The Atlantis Encyclopaedia
The Atlantis Encyclopaedia by Frank Joseph was published just as the first draft of this volume was completed. When I learned of Joseph’s book I immediately had a copy mailed from the U.S. To be candid I found his volume falling far short of what I would have expected from a person who claims to have spent a quarter of a century studying the subject.
The book has a gushing foreword by Brad Steiger who begins with a recollection of having stood at the tomb of Viracocha in Machu Picchu while Joseph’s own entry in his encyclopaedia tells us that Viracocha eventually left Peru sailing westward to Lemuria. So who is buried in Machu Picchu? Whereas Steiger suggests that Viracocha came from Atlantis, Joseph has him sailing to Lemuria, which he claims was destroyed before Atlantis ever existed. This conflict on the very first page could easily lead a reader to suspect the credibility of one or both of them. As I read on I had my suspicions confirmed as I found two more of Joseph’s entries relating to Ireland that were, for me, particularly annoying. The first was his entry for ‘crannóg’ where he attempts to link it with a sunken city. Crannógs are small artificial islands built in lakes for defensive purposes. The word is derived from the Irish word crann that means a tree, while óg means young or small. There are many such crannógs to be found among the numerous lakes of County Leitrim where I live. My second gripe is the entry ‘Tir-nan-Og’, which should in fact be ‘Tir na nÓg’ which means Land of Youth, implying land of perpetual youth. There is no connection with Og or Ogygia. I respectfully suggest that Frank Joseph and anyone else should tread very warily when trying to link similar sounding words from different languages. For example there is an Irish place name Oghill that Joseph might be also tempted to see it as the hill of Og, where in reality the ‘og’ in this context is a corruption of an old Irish word ‘eóchill’ that means yew-wood, so that Oghill was named after a hill covered with yew trees. Many of today’s place names here in Ireland are a combination of Irish and English words, a consequence of 900 years of English colonisation.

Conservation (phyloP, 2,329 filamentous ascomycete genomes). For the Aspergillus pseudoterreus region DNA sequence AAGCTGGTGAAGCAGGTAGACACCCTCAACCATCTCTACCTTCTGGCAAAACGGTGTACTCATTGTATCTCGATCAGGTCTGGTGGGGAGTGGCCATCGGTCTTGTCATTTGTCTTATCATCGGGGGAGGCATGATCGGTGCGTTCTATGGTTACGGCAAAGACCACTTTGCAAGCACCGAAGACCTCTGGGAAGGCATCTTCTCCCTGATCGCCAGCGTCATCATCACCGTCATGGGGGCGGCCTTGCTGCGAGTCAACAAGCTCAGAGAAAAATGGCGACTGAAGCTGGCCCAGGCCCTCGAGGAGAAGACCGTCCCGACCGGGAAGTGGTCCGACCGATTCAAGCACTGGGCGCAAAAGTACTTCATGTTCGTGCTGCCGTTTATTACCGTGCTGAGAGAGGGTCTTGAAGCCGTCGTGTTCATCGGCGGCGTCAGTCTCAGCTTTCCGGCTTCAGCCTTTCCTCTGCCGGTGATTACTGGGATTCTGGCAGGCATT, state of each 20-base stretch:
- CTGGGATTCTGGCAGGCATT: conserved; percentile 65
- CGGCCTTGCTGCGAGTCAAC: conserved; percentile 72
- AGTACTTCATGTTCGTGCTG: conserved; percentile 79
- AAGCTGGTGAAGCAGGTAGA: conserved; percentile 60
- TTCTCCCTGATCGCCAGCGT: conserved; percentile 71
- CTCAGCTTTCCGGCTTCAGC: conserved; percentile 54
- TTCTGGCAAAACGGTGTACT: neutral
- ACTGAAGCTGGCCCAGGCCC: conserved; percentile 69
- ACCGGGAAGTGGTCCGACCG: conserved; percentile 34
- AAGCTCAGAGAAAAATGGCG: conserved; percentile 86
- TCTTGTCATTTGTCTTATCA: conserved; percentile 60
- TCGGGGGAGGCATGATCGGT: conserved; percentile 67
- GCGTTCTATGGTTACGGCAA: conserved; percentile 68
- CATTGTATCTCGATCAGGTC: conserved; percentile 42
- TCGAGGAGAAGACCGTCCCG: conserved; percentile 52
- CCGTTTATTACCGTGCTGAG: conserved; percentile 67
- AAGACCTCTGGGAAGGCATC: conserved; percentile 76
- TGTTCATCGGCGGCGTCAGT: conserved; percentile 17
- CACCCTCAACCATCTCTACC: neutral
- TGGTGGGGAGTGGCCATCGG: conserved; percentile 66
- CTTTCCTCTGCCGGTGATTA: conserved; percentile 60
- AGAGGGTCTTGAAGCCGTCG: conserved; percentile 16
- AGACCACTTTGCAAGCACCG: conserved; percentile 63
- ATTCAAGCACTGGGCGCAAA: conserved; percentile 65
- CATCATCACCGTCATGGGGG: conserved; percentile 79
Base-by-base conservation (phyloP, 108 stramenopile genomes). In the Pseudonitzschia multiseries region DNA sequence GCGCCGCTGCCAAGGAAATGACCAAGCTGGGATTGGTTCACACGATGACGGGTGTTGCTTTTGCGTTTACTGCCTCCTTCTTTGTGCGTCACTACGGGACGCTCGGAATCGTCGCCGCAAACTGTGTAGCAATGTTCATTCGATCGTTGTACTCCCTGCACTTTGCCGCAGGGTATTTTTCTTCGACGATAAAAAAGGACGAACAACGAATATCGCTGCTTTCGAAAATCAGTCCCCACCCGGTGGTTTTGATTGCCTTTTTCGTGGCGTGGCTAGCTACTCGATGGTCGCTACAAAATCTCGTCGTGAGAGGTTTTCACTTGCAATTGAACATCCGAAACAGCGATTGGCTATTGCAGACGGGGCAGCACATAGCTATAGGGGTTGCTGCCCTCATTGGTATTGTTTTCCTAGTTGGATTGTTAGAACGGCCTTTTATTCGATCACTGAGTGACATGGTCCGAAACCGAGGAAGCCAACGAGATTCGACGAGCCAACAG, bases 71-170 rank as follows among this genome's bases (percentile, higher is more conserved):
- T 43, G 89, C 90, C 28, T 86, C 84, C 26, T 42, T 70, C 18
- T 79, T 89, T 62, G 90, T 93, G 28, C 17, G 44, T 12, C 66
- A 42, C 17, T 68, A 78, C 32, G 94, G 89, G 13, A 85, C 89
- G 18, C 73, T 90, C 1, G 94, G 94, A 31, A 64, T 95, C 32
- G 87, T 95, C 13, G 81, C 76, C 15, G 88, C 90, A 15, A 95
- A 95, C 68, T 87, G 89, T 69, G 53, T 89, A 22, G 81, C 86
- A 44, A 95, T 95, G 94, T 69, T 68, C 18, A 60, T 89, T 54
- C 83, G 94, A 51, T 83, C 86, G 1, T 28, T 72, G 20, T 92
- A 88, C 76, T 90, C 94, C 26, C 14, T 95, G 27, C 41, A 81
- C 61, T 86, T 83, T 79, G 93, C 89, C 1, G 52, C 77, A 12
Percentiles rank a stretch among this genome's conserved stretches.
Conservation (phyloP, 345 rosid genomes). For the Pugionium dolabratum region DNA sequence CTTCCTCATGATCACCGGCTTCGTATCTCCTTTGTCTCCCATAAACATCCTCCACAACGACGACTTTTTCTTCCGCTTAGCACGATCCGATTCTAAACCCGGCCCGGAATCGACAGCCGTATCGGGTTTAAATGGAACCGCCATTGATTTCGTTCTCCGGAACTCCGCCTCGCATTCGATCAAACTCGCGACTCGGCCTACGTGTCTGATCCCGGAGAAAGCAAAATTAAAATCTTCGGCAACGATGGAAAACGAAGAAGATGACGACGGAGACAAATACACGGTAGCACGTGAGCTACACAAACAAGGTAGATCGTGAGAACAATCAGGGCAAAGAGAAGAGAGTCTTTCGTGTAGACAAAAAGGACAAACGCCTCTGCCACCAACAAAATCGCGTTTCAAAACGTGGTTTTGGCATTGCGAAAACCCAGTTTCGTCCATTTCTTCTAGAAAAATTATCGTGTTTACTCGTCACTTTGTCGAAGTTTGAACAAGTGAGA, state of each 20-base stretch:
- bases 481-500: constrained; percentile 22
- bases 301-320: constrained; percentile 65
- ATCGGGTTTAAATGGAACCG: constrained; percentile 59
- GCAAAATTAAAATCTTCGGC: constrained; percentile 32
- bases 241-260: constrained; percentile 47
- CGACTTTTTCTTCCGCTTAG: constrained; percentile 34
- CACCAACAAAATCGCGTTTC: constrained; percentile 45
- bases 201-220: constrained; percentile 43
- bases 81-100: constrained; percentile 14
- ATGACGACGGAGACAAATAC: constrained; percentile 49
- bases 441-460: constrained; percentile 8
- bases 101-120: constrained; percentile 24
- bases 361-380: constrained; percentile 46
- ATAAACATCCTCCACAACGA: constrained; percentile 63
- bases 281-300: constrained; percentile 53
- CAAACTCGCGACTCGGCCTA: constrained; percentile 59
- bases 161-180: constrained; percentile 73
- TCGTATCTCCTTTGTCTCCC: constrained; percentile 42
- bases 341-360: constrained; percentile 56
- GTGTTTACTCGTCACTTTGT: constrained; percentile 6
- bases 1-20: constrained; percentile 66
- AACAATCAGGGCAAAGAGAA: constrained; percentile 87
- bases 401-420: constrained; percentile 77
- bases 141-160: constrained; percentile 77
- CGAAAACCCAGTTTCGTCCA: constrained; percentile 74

This book is more an encyclopaedia of Frank Joseph’s concept of Atlantis rather than Plato’s. An encyclopaedia is supposed to deal comprehensively with a subject whereas Joseph’s book ignores, or, all too briefly, alludes to various important theories and writers. There is no mention of the work of modern European investigators such as Spedicato, Frau, Bergman, Mifsud, Ellul, the Schoppes, Zamarro, Richter, and Diaz-Montexano who have all made valuable contributions to the solution of the Atlantis mystery. Important English language writers including Dunbavin, Castleden, Settegast and the Flem-Aths have also been ignored, while Andrew Collins gets just four lines. There are no entries for Antarctica, Malta, Crete, Bolivia, The Black Sea, Tunisia, Gibraltar or Troy.
In the Atao entry Joseph refers to the Linear A as a language rather than an undeciphered script. He then speculates that Atao “may be the Minoan version of the Greek Atlas!
Overall this book attempts to link too many places and people with Atlantis where the basis for such connections are at best tenuous and at worst highly suspect. It is an ideal read for those that wish to overdose on speculation.
The full text of The Atlantis Encyclopedia is now available on the Internet(a).